Remdesivir vaults into lead in COVID-19 treatment
As the global fight against COVID-19 heats up, remdesivir is leading the way in the search for a COVID-19 treatment for which the world yearns.
Data from two multinational SIMPLE studies showed that remdesivir led to better clinical recovery in hospitalized patients with moderate or severe COVID-19 illness than standard of care (SOC).
Fuelled by data from these studies and the ACTT-1 study, a new drug application to the US FDA has been filed just recently for remdesivir in the treatment of COVID-19. The drug was previously granted Emergency Use Authorization by the FDA.
Meanwhile, remdesivir is already approved for severe COVID-19 in certain countries in Asia, including Japan, Taiwan, and Singapore.
How long and when to give: SIMPLE got answers
In the phase III SIMPLE study on patients with moderate COVID-19, a 5-day treatment course with remdesivir led to significantly better clinical status distribution at day 11 compared with SOC (odds ratio [OR], 1.65; p=0.02).
Participants in the study were COVID-19 patients hospitalized with evidence of pneumonia but without reduced oxygen levels. The initial phase involved 596 patients randomized 1:1:1 to receive intravenous remdesivir for 5 days or 10 days or SOC. An extension phase to enrol another 1,000 patients is ongoing. [JAMA 2020;doi:10.1001/jama.2020.16349]
The primary endpoint was clinical status at day 11, assessed based on a 7-point ordinal scale. Clinical status ranged from hospital discharge to increasing need for supplemental oxygen or ventilatory support to death.
While the 10-day treatment course of remdesivir also improved clinical status at day 11, the difference was not statistically significant compared with SOC (p=0.18).
Both the 5-day and 10-day remdesivir treatment courses were well tolerated in general. The most commonly reported adverse events (AEs) included nausea, diarrhoea, and headache.
“These study results offer additional encouraging data for remdesivir, showing that if we can intervene earlier in the disease process with a 5-day treatment course, we can significantly improve clinical outcomes for these patients,” said study investigator Dr Francisco Marty from Brigham and Women’s Hospital, Harvard Medical School in Boston, Massachusetts, US.
In the SIMPLE-Severe study comparing 10-day vs 5-day remdesivir in COVID-19 patients with severe* disease not requiring mechanical ventilation, the investigators found that the shorter course of treatment was sufficient. [N Engl J Med 2020;doi:10.1056/NEJMoa2015301]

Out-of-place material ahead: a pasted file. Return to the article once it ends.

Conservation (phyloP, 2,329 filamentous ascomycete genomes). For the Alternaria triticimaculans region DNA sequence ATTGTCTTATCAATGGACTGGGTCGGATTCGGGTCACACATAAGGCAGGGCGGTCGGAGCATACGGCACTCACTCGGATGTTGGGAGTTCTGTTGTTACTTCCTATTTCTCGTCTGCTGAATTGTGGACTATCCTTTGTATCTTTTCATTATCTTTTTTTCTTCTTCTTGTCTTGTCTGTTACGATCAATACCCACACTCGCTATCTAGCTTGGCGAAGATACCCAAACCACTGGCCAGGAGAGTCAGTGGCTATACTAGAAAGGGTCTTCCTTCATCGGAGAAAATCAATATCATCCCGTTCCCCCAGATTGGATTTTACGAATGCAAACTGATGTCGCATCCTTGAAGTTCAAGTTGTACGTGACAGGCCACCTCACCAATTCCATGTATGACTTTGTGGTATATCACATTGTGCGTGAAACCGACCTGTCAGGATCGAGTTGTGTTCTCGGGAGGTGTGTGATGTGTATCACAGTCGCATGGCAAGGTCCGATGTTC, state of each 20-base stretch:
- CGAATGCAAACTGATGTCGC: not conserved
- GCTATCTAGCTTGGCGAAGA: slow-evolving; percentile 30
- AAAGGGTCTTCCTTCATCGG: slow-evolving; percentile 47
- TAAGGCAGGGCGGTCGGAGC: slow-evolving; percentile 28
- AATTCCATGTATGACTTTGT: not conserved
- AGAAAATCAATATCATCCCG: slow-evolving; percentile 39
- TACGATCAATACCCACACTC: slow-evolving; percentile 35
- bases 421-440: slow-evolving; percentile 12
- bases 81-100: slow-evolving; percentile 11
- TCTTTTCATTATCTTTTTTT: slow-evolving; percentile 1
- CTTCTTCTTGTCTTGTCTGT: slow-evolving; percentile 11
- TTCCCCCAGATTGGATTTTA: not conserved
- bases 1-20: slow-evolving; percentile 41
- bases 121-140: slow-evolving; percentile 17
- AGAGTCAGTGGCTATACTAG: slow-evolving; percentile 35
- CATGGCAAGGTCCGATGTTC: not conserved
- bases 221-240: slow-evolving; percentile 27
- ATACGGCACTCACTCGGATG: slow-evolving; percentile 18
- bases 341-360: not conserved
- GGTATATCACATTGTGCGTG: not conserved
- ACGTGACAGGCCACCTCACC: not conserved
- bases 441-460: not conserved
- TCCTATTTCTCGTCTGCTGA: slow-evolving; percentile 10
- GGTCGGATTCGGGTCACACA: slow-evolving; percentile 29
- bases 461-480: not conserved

At day 14, there was no significant differences in clinical status distribution between the 5-day and 10-day groups after adjusting for baseline clinical status (p=0.14).
Other outcomes such as all-cause mortality, time to clinical improvement, and recovery were also similar between the two treatment courses.
“Identifying the shortest duration of effective treatment with remdesivir is an urgent medical need,” said the investigators. “A shorter course of treatment without a loss of efficacy could reduce hospital stays and potential adverse events and could extend the limited supply of remdesivir available during this pandemic.”
The rates of any AEs were similar between the two groups (70 percent vs 74 percent) — with nausea, worsening respiratory failure, elevated alanine aminotransferase level, and constipation being the most common.
“However, these results cannot be extrapolated to critically ill patients receiving mechanical ventilation,” Marty and co-authors pointed out.
“Patients who progress to mechanical ventilation may benefit from 10 days of remdesivir treatment; further evaluation of this subgroup and of other high-risk groups, such as immunocompromised persons, is needed to determine the shortest effective duration of therapy,” they suggested.
In another comparative analysis of patients with severe COVID-19 in the SIMPLE-Severe trial, remdesivir was associated with significantly improved clinical status at day 14 when compared with a separate real-world retrospective cohort of patients with similar disease severity who received SOC in the same time period (recovery rate, 74.4 percent vs 59.0 percent).
In addition, the risk of mortality at day 14 was reduced by 62 percent with remdesivir compared with SOC in the retrospective cohort (adjusted OR, 0.38; p=0.001).
An important first step
Writing in an accompanying editorial, Drs Raphael Dolin and Martin Hirsch commended that conducting randomized clinical trials (RCTs) for an unknown disease at multiple sites globally during a time of pandemic with restrictions on movement was “an extraordinary achievement.” [N Engl J Med 2020;doi:10.1056/NEJMe2018715]
“Remdesivir [represents] an important first step,” hailed Dolin and Hirsch from Beth Israel Deaconess Medical Center and Massachusetts General Hospital, respectively, both in Boston, Massachusetts, US.
In the first RCT report of an effective therapy for COVID-19, the ACTT-1** showed that 10-day remdesivir significantly shortened the time to recovery vs placebo in hospitalized COVID-19 patients (median, 11 vs 15 days; rate ratio for recovery, 1.32; p<0.001). [N Engl J Med 2020;doi: 10.1056/NEJMoa2007764]
Notably, the benefit was most pronounced in patients with an ordinal score of 5 (requiring oxygen, but not mechanical ventilation yet) at baseline, on a 7-point ordinal scale.
“The findings in the trial suggest that the timing of initiation of treatment with an antiviral such as remdesivir, as well as the underlying clinical status of the patient, may have important effects on the outcomes of therapy,” wrote Dolin and Hirsch.
“Studies of combination therapy with other antivirals and anti-inflammatory agents in appropriate sequence are of high priority, and plans for such studies are already under way,” they stated.